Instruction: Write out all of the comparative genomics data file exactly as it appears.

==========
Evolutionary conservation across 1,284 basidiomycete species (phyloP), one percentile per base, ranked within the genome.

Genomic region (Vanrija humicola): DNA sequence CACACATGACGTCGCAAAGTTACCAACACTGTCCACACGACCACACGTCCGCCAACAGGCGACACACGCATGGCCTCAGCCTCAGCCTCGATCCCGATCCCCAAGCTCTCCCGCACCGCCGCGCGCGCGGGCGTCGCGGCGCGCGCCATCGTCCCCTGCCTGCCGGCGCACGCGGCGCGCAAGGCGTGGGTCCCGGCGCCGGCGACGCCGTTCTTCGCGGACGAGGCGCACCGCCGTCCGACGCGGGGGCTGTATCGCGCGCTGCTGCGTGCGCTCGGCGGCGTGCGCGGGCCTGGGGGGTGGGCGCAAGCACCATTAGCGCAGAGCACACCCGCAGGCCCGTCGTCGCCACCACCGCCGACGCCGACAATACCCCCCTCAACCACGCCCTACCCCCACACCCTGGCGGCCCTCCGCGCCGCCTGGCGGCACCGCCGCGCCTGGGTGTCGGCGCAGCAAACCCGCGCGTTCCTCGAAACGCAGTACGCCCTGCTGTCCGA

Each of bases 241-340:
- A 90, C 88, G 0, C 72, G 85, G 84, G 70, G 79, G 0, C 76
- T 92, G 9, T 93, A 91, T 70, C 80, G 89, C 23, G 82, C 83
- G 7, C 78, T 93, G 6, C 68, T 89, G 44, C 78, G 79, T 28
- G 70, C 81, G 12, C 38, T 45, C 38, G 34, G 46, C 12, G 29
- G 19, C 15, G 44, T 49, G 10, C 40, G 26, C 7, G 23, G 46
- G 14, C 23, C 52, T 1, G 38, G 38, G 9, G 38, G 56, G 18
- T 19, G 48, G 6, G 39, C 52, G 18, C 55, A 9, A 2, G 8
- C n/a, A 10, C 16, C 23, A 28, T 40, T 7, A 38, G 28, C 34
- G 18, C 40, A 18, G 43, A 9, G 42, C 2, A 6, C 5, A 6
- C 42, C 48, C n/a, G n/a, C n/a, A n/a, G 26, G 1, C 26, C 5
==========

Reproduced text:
Evolutionary conservation across 1,284 basidiomycete species (phyloP), one percentile per base, ranked within the genome.

Genomic region (Vanrija humicola): DNA sequence CACACATGACGTCGCAAAGTTACCAACACTGTCCACACGACCACACGTCCGCCAACAGGCGACACACGCATGGCCTCAGCCTCAGCCTCGATCCCGATCCCCAAGCTCTCCCGCACCGCCGCGCGCGCGGGCGTCGCGGCGCGCGCCATCGTCCCCTGCCTGCCGGCGCACGCGGCGCGCAAGGCGTGGGTCCCGGCGCCGGCGACGCCGTTCTTCGCGGACGAGGCGCACCGCCGTCCGACGCGGGGGCTGTATCGCGCGCTGCTGCGTGCGCTCGGCGGCGTGCGCGGGCCTGGGGGGTGGGCGCAAGCACCATTAGCGCAGAGCACACCCGCAGGCCCGTCGTCGCCACCACCGCCGACGCCGACAATACCCCCCTCAACCACGCCCTACCCCCACACCCTGGCGGCCCTCCGCGCCGCCTGGCGGCACCGCCGCGCCTGGGTGTCGGCGCAGCAAACCCGCGCGTTCCTCGAAACGCAGTACGCCCTGCTGTCCGA

Each of bases 241-340:
- A 90, C 88, G 0, C 72, G 85, G 84, G 70, G 79, G 0, C 76
- T 92, G 9, T 93, A 91, T 70, C 80, G 89, C 23, G 82, C 83
- G 7, C 78, T 93, G 6, C 68, T 89, G 44, C 78, G 79, T 28
- G 70, C 81, G 12, C 38, T 45, C 38, G 34, G 46, C 12, G 29
- G 19, C 15, G 44, T 49, G 10, C 40, G 26, C 7, G 23, G 46
- G 14, C 23, C 52, T 1, G 38, G 38, G 9, G 38, G 56, G 18
- T 19, G 48, G 6, G 39, C 52, G 18, C 55, A 9, A 2, G 8
- C n/a, A 10, C 16, C 23, A 28, T 40, T 7, A 38, G 28, C 34
- G 18, C 40, A 18, G 43, A 9, G 42, C 2, A 6, C 5, A 6
- C 42, C 48, C n/a, G n/a, C n/a, A n/a, G 26, G 1, C 26, C 5